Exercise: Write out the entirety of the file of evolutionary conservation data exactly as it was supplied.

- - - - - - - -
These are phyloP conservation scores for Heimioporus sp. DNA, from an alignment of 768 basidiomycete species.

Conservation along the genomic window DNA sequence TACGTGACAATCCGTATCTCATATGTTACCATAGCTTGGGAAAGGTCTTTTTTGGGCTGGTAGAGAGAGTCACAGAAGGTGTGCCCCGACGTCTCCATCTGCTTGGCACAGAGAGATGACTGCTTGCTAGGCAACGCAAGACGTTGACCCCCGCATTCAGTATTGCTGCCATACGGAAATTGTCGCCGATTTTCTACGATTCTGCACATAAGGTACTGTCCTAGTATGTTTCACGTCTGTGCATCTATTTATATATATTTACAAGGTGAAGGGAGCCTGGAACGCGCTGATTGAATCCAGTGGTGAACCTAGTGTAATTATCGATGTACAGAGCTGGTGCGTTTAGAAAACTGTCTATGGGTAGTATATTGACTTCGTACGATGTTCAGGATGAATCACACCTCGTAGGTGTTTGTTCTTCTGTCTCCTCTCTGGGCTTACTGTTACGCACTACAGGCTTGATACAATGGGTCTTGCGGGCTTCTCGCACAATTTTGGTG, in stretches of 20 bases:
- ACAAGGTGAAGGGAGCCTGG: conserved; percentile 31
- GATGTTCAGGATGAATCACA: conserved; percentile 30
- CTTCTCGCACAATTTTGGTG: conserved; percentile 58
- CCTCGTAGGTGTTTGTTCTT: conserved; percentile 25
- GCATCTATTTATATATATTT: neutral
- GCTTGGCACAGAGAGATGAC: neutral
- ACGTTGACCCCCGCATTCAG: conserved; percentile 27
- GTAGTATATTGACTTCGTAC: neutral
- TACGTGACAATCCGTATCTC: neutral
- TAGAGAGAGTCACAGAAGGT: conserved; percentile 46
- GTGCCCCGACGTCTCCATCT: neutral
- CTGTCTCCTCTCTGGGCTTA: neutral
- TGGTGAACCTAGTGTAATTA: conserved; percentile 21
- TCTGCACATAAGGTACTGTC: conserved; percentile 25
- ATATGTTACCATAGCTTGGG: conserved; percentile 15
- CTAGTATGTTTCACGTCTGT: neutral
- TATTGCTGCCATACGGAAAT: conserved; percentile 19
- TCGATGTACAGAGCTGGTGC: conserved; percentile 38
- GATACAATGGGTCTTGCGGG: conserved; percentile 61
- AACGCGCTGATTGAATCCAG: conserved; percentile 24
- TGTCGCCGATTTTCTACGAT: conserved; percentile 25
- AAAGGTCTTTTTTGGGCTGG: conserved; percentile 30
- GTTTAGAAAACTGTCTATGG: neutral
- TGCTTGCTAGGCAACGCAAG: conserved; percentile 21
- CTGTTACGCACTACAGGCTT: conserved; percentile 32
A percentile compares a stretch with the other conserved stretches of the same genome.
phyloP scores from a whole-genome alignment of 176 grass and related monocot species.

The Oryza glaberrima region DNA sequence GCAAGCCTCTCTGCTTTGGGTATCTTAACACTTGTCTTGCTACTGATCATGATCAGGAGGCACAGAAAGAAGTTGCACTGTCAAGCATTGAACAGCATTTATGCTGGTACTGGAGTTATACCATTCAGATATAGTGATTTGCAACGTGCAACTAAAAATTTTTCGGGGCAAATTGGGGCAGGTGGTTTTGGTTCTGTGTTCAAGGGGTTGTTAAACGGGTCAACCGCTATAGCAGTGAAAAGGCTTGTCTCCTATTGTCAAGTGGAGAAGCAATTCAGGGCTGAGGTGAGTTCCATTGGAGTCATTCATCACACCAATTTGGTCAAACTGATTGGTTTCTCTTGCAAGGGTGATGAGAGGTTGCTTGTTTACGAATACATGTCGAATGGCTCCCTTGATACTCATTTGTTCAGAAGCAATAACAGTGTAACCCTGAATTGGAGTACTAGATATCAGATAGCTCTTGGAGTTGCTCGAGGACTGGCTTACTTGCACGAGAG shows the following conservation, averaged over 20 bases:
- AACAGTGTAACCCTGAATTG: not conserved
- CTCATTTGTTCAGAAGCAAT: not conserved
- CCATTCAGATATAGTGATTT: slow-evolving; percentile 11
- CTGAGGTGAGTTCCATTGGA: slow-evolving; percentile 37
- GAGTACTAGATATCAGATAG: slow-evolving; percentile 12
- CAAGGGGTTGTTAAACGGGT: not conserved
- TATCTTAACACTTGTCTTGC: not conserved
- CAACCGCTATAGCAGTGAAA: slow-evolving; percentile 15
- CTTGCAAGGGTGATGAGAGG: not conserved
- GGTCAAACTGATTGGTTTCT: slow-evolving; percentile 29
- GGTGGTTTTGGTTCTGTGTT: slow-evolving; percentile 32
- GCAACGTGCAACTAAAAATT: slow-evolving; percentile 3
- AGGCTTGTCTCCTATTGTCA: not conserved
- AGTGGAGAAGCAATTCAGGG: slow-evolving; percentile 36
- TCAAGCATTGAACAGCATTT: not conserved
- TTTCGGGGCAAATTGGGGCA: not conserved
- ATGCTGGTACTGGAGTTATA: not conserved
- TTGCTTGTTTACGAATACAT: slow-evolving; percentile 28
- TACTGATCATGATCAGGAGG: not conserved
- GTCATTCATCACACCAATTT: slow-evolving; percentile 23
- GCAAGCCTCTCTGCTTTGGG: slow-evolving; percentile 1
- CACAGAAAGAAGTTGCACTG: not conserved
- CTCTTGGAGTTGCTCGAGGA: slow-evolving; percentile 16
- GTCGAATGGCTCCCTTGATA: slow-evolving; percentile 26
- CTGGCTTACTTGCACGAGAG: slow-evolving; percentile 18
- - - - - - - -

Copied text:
These are phyloP conservation scores for Heimioporus sp. DNA, from an alignment of 768 basidiomycete species.

Conservation along the genomic window DNA sequence TACGTGACAATCCGTATCTCATATGTTACCATAGCTTGGGAAAGGTCTTTTTTGGGCTGGTAGAGAGAGTCACAGAAGGTGTGCCCCGACGTCTCCATCTGCTTGGCACAGAGAGATGACTGCTTGCTAGGCAACGCAAGACGTTGACCCCCGCATTCAGTATTGCTGCCATACGGAAATTGTCGCCGATTTTCTACGATTCTGCACATAAGGTACTGTCCTAGTATGTTTCACGTCTGTGCATCTATTTATATATATTTACAAGGTGAAGGGAGCCTGGAACGCGCTGATTGAATCCAGTGGTGAACCTAGTGTAATTATCGATGTACAGAGCTGGTGCGTTTAGAAAACTGTCTATGGGTAGTATATTGACTTCGTACGATGTTCAGGATGAATCACACCTCGTAGGTGTTTGTTCTTCTGTCTCCTCTCTGGGCTTACTGTTACGCACTACAGGCTTGATACAATGGGTCTTGCGGGCTTCTCGCACAATTTTGGTG, in stretches of 20 bases:
- ACAAGGTGAAGGGAGCCTGG: conserved; percentile 31
- GATGTTCAGGATGAATCACA: conserved; percentile 30
- CTTCTCGCACAATTTTGGTG: conserved; percentile 58
- CCTCGTAGGTGTTTGTTCTT: conserved; percentile 25
- GCATCTATTTATATATATTT: neutral
- GCTTGGCACAGAGAGATGAC: neutral
- ACGTTGACCCCCGCATTCAG: conserved; percentile 27
- GTAGTATATTGACTTCGTAC: neutral
- TACGTGACAATCCGTATCTC: neutral
- TAGAGAGAGTCACAGAAGGT: conserved; percentile 46
- GTGCCCCGACGTCTCCATCT: neutral
- CTGTCTCCTCTCTGGGCTTA: neutral
- TGGTGAACCTAGTGTAATTA: conserved; percentile 21
- TCTGCACATAAGGTACTGTC: conserved; percentile 25
- ATATGTTACCATAGCTTGGG: conserved; percentile 15
- CTAGTATGTTTCACGTCTGT: neutral
- TATTGCTGCCATACGGAAAT: conserved; percentile 19
- TCGATGTACAGAGCTGGTGC: conserved; percentile 38
- GATACAATGGGTCTTGCGGG: conserved; percentile 61
- AACGCGCTGATTGAATCCAG: conserved; percentile 24
- TGTCGCCGATTTTCTACGAT: conserved; percentile 25
- AAAGGTCTTTTTTGGGCTGG: conserved; percentile 30
- GTTTAGAAAACTGTCTATGG: neutral
- TGCTTGCTAGGCAACGCAAG: conserved; percentile 21
- CTGTTACGCACTACAGGCTT: conserved; percentile 32
A percentile compares a stretch with the other conserved stretches of the same genome.
phyloP scores from a whole-genome alignment of 176 grass and related monocot species.

The Oryza glaberrima region DNA sequence GCAAGCCTCTCTGCTTTGGGTATCTTAACACTTGTCTTGCTACTGATCATGATCAGGAGGCACAGAAAGAAGTTGCACTGTCAAGCATTGAACAGCATTTATGCTGGTACTGGAGTTATACCATTCAGATATAGTGATTTGCAACGTGCAACTAAAAATTTTTCGGGGCAAATTGGGGCAGGTGGTTTTGGTTCTGTGTTCAAGGGGTTGTTAAACGGGTCAACCGCTATAGCAGTGAAAAGGCTTGTCTCCTATTGTCAAGTGGAGAAGCAATTCAGGGCTGAGGTGAGTTCCATTGGAGTCATTCATCACACCAATTTGGTCAAACTGATTGGTTTCTCTTGCAAGGGTGATGAGAGGTTGCTTGTTTACGAATACATGTCGAATGGCTCCCTTGATACTCATTTGTTCAGAAGCAATAACAGTGTAACCCTGAATTGGAGTACTAGATATCAGATAGCTCTTGGAGTTGCTCGAGGACTGGCTTACTTGCACGAGAG shows the following conservation, averaged over 20 bases:
- AACAGTGTAACCCTGAATTG: not conserved
- CTCATTTGTTCAGAAGCAAT: not conserved
- CCATTCAGATATAGTGATTT: slow-evolving; percentile 11
- CTGAGGTGAGTTCCATTGGA: slow-evolving; percentile 37
- GAGTACTAGATATCAGATAG: slow-evolving; percentile 12
- CAAGGGGTTGTTAAACGGGT: not conserved
- TATCTTAACACTTGTCTTGC: not conserved
- CAACCGCTATAGCAGTGAAA: slow-evolving; percentile 15
- CTTGCAAGGGTGATGAGAGG: not conserved
- GGTCAAACTGATTGGTTTCT: slow-evolving; percentile 29
- GGTGGTTTTGGTTCTGTGTT: slow-evolving; percentile 32
- GCAACGTGCAACTAAAAATT: slow-evolving; percentile 3
- AGGCTTGTCTCCTATTGTCA: not conserved
- AGTGGAGAAGCAATTCAGGG: slow-evolving; percentile 36
- TCAAGCATTGAACAGCATTT: not conserved
- TTTCGGGGCAAATTGGGGCA: not conserved
- ATGCTGGTACTGGAGTTATA: not conserved
- TTGCTTGTTTACGAATACAT: slow-evolving; percentile 28
- TACTGATCATGATCAGGAGG: not conserved
- GTCATTCATCACACCAATTT: slow-evolving; percentile 23
- GCAAGCCTCTCTGCTTTGGG: slow-evolving; percentile 1
- CACAGAAAGAAGTTGCACTG: not conserved
- CTCTTGGAGTTGCTCGAGGA: slow-evolving; percentile 16
- GTCGAATGGCTCCCTTGATA: slow-evolving; percentile 26
- CTGGCTTACTTGCACGAGAG: slow-evolving; percentile 18